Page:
Posted: March 21, 2012, 9:30 p.m. EDT
In contrast to the Syrian hamsters, which are territorial toward other hamsters, the Campbell’s hamster (Phodopus campbelli) can be territorial when protecting its hamster cage from humans (more so than any of the other hamster species). They are prepared to fight and bite any intruder. This is most common with pregnant and nursing female Campbell’s, but same-sex pairs or individuals can also exhibit this behavior. Once the hamsters are removed from their cage, they are docile and easy to handle. You should always first read your hamster’s body language before interacting with your hamster.
If you find that you have a territorial Campbell’s hamster, minimize the chance of provoking an attack by using the following steps.
First, purchase a cage with good accessibility. Reaching into the far corners of a cage to retrieve a scared and territorial Campbell’s hamster usually results in a hamster bite.
Second, train the hamster to come out of the corners on its own. Use a ladle, drinking mug, open hamster ball, or other tool to safely remove the Campbell’s from the cage for playtime. Most Campbell’s hamsters learn that these utensils are “elevators” to playtime, and they will come running to stand on the tools to get out. If there is a child who regularly handles the hamsters, have the adults in the house condition the hamster through repetition to come to the item, and then train the child to always use this item to remove the hamster.
Territorial Campbell’s Hamster
You can often tell if a Campbell’s hamster will become territorial when it is young. The specific age territorialism appears depends on the individual hamster and its environment.
1. “Boxing” or swatting at you with its paws is a sign of possible territorialism or fear.
2. Having territorial parents can be a risk factor.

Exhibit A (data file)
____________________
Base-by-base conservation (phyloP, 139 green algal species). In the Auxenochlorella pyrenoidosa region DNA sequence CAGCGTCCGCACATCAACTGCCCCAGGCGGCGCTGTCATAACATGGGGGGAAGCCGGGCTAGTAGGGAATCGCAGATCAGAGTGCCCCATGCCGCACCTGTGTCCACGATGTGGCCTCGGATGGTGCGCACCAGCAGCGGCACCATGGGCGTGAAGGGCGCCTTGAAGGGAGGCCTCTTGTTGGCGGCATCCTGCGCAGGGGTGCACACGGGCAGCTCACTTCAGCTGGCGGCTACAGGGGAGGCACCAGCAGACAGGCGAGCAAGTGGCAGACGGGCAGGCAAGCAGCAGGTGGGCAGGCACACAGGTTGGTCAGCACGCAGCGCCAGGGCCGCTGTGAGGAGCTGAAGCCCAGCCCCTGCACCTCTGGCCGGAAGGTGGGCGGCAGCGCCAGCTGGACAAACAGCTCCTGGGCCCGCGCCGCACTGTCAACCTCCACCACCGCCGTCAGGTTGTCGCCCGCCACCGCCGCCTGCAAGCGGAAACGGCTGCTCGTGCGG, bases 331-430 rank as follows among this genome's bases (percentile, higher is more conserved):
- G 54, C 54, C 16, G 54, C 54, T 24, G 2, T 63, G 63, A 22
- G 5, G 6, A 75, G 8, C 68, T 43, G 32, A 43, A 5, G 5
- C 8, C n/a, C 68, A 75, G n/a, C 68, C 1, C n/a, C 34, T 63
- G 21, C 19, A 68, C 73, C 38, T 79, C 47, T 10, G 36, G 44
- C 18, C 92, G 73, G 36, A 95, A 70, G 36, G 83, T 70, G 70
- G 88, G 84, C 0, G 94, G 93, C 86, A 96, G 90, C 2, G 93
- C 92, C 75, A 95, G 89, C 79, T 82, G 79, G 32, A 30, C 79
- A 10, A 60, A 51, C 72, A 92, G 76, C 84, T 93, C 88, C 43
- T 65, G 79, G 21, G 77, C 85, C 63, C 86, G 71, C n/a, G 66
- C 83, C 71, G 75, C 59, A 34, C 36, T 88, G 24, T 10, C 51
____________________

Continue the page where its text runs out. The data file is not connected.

3. Being picked on or stressed when young or being roughly handled can encourage this behavior in a Campbell’s hamster. Housing different age groups together — such as when merging a young group of hamsters with an older group — may lead to the older hamsters picking on and stressing the younger hamsters. Young hamsters are chased and may develop poor socialization skills as a result. If a hamster is frequently picked up with gloves, scoops or other rough implements — especially when asleep in the safety of its nest home — this can also encourage territorialism and poor socialization.
When purchasing a Campbell’s hamster, observe how it is removed from its cage. Does the hamster seller put his or her bare hand into the cage and gently lift out the hamster? Does he or she respect the Campbell’s nest house and wake up the hamster before gently coaxing it out to meet you? Such actions indicate good husbandry practices and a better chance at the hamster being tame.
Note how the hamster responds to the touch of bare hands. If it displays a strong negative reaction, go elsewhere for your Campbell’s hamster. If the seller must chase the hamster to get it out of the cage or the seller won’t reach his or her bare hand into the cage to pick it up, be wary. Both actions indicate that the hamster hasn’t been properly socialized.
Such hamsters can be tamed with enough time and patience, but realize this and be prepared for challenges if you choose to adopt such a hamster.
Another factor to consider when choosing a Campbell’s hamster is getting one that lives in a group. Those that have lived a solitary life may not be able to adjust to companions.
Excerpt from the Popular Critters Series magabook Hamsters with permission from its publisher, BowTie magazines, a division of BowTie Inc. Purchase Hamsters here.